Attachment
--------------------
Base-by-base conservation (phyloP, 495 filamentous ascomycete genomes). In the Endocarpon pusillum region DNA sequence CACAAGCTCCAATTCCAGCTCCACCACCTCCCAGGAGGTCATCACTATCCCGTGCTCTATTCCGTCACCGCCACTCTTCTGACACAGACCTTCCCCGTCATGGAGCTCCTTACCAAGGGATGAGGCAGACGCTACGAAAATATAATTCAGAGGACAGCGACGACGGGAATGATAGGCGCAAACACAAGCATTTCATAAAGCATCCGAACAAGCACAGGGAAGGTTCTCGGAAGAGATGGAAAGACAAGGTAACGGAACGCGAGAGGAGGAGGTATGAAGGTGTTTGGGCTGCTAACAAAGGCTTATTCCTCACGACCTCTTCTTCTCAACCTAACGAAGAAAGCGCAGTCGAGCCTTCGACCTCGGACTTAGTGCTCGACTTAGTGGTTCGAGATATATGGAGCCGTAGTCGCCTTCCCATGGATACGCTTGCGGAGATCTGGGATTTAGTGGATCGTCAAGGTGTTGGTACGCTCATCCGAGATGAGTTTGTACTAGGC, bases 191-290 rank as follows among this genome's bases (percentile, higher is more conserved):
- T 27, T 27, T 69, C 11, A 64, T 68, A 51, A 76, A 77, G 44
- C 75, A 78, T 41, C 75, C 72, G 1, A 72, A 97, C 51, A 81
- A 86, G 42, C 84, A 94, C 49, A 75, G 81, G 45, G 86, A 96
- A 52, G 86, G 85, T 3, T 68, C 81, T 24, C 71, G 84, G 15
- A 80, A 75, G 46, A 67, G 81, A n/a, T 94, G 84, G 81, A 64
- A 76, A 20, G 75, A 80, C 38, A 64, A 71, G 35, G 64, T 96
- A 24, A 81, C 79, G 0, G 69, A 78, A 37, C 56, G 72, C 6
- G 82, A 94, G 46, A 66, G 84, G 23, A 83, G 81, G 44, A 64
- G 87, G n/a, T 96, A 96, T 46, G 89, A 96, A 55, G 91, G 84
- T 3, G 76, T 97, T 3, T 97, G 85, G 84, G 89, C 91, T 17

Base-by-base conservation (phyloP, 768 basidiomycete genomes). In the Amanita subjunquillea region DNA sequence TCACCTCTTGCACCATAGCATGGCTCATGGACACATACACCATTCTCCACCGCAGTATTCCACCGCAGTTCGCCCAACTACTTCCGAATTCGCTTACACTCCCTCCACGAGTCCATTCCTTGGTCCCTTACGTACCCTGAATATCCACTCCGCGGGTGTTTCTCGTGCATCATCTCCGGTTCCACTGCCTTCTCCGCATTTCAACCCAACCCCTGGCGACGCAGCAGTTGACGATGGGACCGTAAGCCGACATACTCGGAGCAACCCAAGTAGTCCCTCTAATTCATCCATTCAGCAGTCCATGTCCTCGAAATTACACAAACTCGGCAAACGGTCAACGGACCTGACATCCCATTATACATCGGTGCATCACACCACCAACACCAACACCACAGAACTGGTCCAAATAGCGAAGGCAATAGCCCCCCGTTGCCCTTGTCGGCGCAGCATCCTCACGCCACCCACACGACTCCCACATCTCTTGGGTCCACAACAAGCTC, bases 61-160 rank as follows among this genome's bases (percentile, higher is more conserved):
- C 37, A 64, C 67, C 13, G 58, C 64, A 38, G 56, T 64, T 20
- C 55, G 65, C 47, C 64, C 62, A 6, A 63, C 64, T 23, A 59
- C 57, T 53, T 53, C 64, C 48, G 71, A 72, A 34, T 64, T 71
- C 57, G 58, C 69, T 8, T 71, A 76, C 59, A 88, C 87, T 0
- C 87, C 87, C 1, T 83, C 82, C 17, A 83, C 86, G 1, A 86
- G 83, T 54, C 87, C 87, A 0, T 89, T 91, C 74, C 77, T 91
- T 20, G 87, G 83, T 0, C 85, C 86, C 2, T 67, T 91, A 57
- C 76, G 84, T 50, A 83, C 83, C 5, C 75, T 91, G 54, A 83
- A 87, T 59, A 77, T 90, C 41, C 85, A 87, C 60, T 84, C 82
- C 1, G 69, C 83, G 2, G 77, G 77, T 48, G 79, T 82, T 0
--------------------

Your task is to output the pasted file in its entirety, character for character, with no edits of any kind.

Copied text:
Base-by-base conservation (phyloP, 495 filamentous ascomycete genomes). In the Endocarpon pusillum region DNA sequence CACAAGCTCCAATTCCAGCTCCACCACCTCCCAGGAGGTCATCACTATCCCGTGCTCTATTCCGTCACCGCCACTCTTCTGACACAGACCTTCCCCGTCATGGAGCTCCTTACCAAGGGATGAGGCAGACGCTACGAAAATATAATTCAGAGGACAGCGACGACGGGAATGATAGGCGCAAACACAAGCATTTCATAAAGCATCCGAACAAGCACAGGGAAGGTTCTCGGAAGAGATGGAAAGACAAGGTAACGGAACGCGAGAGGAGGAGGTATGAAGGTGTTTGGGCTGCTAACAAAGGCTTATTCCTCACGACCTCTTCTTCTCAACCTAACGAAGAAAGCGCAGTCGAGCCTTCGACCTCGGACTTAGTGCTCGACTTAGTGGTTCGAGATATATGGAGCCGTAGTCGCCTTCCCATGGATACGCTTGCGGAGATCTGGGATTTAGTGGATCGTCAAGGTGTTGGTACGCTCATCCGAGATGAGTTTGTACTAGGC, bases 191-290 rank as follows among this genome's bases (percentile, higher is more conserved):
- T 27, T 27, T 69, C 11, A 64, T 68, A 51, A 76, A 77, G 44
- C 75, A 78, T 41, C 75, C 72, G 1, A 72, A 97, C 51, A 81
- A 86, G 42, C 84, A 94, C 49, A 75, G 81, G 45, G 86, A 96
- A 52, G 86, G 85, T 3, T 68, C 81, T 24, C 71, G 84, G 15
- A 80, A 75, G 46, A 67, G 81, A n/a, T 94, G 84, G 81, A 64
- A 76, A 20, G 75, A 80, C 38, A 64, A 71, G 35, G 64, T 96
- A 24, A 81, C 79, G 0, G 69, A 78, A 37, C 56, G 72, C 6
- G 82, A 94, G 46, A 66, G 84, G 23, A 83, G 81, G 44, A 64
- G 87, G n/a, T 96, A 96, T 46, G 89, A 96, A 55, G 91, G 84
- T 3, G 76, T 97, T 3, T 97, G 85, G 84, G 89, C 91, T 17

Base-by-base conservation (phyloP, 768 basidiomycete genomes). In the Amanita subjunquillea region DNA sequence TCACCTCTTGCACCATAGCATGGCTCATGGACACATACACCATTCTCCACCGCAGTATTCCACCGCAGTTCGCCCAACTACTTCCGAATTCGCTTACACTCCCTCCACGAGTCCATTCCTTGGTCCCTTACGTACCCTGAATATCCACTCCGCGGGTGTTTCTCGTGCATCATCTCCGGTTCCACTGCCTTCTCCGCATTTCAACCCAACCCCTGGCGACGCAGCAGTTGACGATGGGACCGTAAGCCGACATACTCGGAGCAACCCAAGTAGTCCCTCTAATTCATCCATTCAGCAGTCCATGTCCTCGAAATTACACAAACTCGGCAAACGGTCAACGGACCTGACATCCCATTATACATCGGTGCATCACACCACCAACACCAACACCACAGAACTGGTCCAAATAGCGAAGGCAATAGCCCCCCGTTGCCCTTGTCGGCGCAGCATCCTCACGCCACCCACACGACTCCCACATCTCTTGGGTCCACAACAAGCTC, bases 61-160 rank as follows among this genome's bases (percentile, higher is more conserved):
- C 37, A 64, C 67, C 13, G 58, C 64, A 38, G 56, T 64, T 20
- C 55, G 65, C 47, C 64, C 62, A 6, A 63, C 64, T 23, A 59
- C 57, T 53, T 53, C 64, C 48, G 71, A 72, A 34, T 64, T 71
- C 57, G 58, C 69, T 8, T 71, A 76, C 59, A 88, C 87, T 0
- C 87, C 87, C 1, T 83, C 82, C 17, A 83, C 86, G 1, A 86
- G 83, T 54, C 87, C 87, A 0, T 89, T 91, C 74, C 77, T 91
- T 20, G 87, G 83, T 0, C 85, C 86, C 2, T 67, T 91, A 57
- C 76, G 84, T 50, A 83, C 83, C 5, C 75, T 91, G 54, A 83
- A 87, T 59, A 77, T 90, C 41, C 85, A 87, C 60, T 84, C 82
- C 1, G 69, C 83, G 2, G 77, G 77, T 48, G 79, T 82, T 0